The Italian Ministry of Agricultural and Forest Policies has recently issued guidelines on the indication of geographical names, as names of regions, covering a broad territory including the place of production of a Protected Designation of Origin ("PDO") or Protected Geographical Indication ("PGI") wine. Read more >

A pint of Prosecco? No, thank you!

Linda Brugioni, Milan

How to celebrate Christmas parties and the New Year without a traditional toast with bubbles? That is - perhaps - the reason why last autumn several pubs in the UK started to offer to their customers the chance to switch from the usual pint of beer to a "pint" of sparkling wine on tap, with the labelling "Prosecco". Read more >


Changes to act on export insurance backed by the state treasury

Krzysztof Korwin-Kossakowski, Warsaw

To increase national exports and protect businesses many countries such as the United States, the United Kingdom, Canada, Brazil, France and Germany have established agencies which act as intermediaries between the government and exporters in issuing export financing in the form of state backed insurance. Read more >

Polish M&A market to catch up with the global trends

Krzysztof Korwin-Kossakowski, Warsaw

A recent study conducted by Richard Hall, Chairman of Zenith International (a company specializing in consulting the food and beverage sector) shows that 2014 was a peak year globally for M&A transactions in the food and beverage sector. Read more >


Tesco appeals fines imposed by Slovak Authorities

Katarína Bujňáková, Bratislava

In January 2015 the Slovak media notified the public of a large penalty, imposed by the State Veterinary and Food Administration of the Slovak Republic on the grocery and general merchandise retailer TESCO STORES SR, as ("Tesco"). The record penalty representing the amount of €1 million has been imposed as a result of repeated infringements by Tesco of obligations under the Slovak Act No. 152/1995 Coll. on Foodstuffs. Read more >

The Netherlands

The sun sets on Capri Sun's shape mark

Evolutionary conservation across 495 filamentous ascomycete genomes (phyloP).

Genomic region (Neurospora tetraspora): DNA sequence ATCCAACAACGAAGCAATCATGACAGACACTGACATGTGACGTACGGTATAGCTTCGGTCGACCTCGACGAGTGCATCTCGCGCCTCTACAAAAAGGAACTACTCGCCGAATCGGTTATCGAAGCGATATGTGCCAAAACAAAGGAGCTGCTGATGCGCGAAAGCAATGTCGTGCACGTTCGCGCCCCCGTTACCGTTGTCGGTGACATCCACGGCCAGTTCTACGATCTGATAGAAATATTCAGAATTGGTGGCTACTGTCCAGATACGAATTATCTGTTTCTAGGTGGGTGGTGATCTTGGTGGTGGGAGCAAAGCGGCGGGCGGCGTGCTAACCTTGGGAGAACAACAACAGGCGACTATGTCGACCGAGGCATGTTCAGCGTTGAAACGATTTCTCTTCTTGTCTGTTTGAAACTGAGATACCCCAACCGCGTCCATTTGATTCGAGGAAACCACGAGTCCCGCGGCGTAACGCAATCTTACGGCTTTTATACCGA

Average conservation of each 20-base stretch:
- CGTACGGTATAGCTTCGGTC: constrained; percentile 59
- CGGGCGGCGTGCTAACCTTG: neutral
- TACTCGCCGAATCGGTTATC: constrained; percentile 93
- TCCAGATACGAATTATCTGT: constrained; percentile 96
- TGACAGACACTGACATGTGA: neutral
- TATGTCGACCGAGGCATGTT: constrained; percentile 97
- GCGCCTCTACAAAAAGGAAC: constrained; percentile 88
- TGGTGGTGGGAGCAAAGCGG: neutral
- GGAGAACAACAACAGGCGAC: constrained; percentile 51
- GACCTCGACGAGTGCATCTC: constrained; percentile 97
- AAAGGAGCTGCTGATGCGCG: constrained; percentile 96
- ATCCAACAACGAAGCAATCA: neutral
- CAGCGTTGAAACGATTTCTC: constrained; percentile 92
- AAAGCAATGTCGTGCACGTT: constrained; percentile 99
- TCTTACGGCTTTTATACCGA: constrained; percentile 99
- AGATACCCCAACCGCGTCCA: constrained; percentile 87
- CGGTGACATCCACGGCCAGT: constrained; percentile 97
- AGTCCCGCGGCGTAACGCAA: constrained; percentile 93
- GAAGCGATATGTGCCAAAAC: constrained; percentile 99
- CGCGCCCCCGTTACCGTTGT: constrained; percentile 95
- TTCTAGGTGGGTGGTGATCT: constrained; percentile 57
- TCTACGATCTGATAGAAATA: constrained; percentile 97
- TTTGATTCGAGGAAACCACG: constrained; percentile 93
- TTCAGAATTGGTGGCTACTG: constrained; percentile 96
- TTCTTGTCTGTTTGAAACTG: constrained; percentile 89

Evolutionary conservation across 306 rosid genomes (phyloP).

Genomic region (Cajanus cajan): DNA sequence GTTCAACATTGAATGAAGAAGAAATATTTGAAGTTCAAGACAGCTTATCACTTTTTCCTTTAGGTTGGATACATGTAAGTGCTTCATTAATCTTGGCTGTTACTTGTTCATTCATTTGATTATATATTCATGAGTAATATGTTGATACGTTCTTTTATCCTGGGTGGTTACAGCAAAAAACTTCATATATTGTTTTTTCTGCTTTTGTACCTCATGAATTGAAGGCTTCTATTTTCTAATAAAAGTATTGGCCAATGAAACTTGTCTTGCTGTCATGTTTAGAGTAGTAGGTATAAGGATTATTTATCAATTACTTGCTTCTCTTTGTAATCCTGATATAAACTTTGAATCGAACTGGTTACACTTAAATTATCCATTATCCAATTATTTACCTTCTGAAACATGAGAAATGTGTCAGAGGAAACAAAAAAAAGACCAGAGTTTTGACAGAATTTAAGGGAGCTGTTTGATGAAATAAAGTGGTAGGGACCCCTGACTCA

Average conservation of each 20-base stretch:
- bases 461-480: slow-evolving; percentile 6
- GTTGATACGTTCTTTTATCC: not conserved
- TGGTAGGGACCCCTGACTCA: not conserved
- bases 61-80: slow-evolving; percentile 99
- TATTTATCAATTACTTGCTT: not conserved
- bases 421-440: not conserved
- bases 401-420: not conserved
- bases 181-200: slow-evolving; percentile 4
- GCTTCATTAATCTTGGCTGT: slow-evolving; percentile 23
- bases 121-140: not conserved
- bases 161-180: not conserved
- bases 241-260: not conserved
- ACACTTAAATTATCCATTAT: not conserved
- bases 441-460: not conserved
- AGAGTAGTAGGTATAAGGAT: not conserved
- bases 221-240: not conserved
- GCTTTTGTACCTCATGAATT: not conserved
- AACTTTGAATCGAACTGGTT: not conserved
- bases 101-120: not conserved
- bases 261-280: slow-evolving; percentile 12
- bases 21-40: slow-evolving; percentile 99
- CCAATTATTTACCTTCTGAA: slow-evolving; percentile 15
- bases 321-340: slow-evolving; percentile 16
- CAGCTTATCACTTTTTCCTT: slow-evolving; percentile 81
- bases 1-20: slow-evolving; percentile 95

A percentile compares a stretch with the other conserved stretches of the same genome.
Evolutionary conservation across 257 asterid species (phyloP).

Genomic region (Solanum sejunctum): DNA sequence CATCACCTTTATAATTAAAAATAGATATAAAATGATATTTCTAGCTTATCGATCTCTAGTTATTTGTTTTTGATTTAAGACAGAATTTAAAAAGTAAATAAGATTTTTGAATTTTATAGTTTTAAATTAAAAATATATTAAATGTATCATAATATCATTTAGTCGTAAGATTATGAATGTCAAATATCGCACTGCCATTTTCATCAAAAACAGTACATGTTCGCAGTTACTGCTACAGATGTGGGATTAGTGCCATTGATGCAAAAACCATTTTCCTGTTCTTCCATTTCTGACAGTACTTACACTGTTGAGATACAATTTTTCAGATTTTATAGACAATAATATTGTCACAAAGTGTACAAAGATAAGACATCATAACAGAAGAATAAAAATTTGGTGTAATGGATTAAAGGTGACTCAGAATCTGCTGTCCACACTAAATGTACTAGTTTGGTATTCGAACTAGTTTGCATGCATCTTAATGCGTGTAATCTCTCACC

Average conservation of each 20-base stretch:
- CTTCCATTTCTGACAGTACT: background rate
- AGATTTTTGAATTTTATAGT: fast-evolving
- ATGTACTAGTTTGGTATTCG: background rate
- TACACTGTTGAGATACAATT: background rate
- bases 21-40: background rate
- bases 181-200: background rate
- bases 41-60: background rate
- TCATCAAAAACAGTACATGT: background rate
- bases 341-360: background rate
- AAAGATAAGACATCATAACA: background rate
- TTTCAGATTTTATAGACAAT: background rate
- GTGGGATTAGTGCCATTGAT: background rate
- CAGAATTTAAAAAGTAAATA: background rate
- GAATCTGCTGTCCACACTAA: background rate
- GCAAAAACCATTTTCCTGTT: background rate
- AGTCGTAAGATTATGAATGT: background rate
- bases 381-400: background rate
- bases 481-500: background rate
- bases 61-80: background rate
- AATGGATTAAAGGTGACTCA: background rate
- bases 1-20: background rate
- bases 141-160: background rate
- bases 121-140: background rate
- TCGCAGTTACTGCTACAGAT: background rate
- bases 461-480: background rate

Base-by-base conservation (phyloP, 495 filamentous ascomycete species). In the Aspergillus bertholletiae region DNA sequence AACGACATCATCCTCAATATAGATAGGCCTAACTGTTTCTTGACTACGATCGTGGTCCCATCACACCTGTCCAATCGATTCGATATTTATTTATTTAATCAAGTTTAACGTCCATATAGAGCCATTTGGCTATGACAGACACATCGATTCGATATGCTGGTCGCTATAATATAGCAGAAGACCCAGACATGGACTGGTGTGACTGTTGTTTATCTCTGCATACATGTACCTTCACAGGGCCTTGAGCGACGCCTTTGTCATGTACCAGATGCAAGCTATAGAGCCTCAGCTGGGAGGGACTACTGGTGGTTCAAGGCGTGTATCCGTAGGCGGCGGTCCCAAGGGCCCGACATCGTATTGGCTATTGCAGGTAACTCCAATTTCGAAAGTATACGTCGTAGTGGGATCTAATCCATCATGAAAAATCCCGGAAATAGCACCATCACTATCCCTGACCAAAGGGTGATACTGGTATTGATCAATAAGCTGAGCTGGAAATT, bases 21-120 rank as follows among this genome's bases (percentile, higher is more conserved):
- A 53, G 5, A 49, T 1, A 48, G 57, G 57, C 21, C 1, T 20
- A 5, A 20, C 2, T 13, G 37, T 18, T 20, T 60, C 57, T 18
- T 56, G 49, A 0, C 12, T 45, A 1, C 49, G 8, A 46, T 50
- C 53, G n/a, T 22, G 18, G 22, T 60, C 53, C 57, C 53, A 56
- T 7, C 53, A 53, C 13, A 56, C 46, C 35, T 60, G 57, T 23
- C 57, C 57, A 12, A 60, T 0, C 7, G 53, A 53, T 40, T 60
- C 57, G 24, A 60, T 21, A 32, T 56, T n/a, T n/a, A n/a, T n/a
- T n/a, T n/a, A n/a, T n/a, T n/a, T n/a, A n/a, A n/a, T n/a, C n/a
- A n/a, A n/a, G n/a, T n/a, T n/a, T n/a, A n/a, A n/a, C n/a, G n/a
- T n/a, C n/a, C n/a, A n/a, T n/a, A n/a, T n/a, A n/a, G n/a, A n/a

Nina Dorenbosch, Manon Rieger-Jansen, The Hague

Capri Sun markets juice concentrated drinks which are sold in laminated foil pouches. Capri Sun has an international trade mark for the shape of the pouches, which is inter alia designated for the Benelux. In 2014, the shape mark was subject of dispute in two Dutch cases. Read more >


The High Court whips up a design rights treat

James Ball, London

Shortly before Christmas, the High Court handed down its judgment on a case relating to the design of ice cream vans. Arnold J found that the Defendants had infringed Whitby Specialist Vehicles Ltd's ("Whitby") UK registered and unregistered design rights and that the second and third Defendants (brothers, Amer and Omar Rubani) had also infringed the Claimant's trade mark "WHITBY MORRISON"Read more >

Creme eggs: is Cadbury setting a good example?

Rachel O'Brien, London

On 12 January 2015 Cadbury announced, its controversial decision to alter the UK's favourite Easter treat – the Creme Egg. Not only has Cadbury replaced the existing Dairy Milk chocolate with traditional Cadbury milk chocolate, they have also reduced the traditional six-pack to a five-pack – the combination of which has left consumers shell-shocked. Read more >

UK Parliament set to vote on introducing plain packing for tobacco products

Katharine Stephens, Toby Bond, London

Following a recent Government announcement plain packaging legislation now looks set to be introduced in the UK. However, big questions still remain about how the Government will tackle the thorny issue of compensating the affected brand owners for depriving them of their IP. Read more >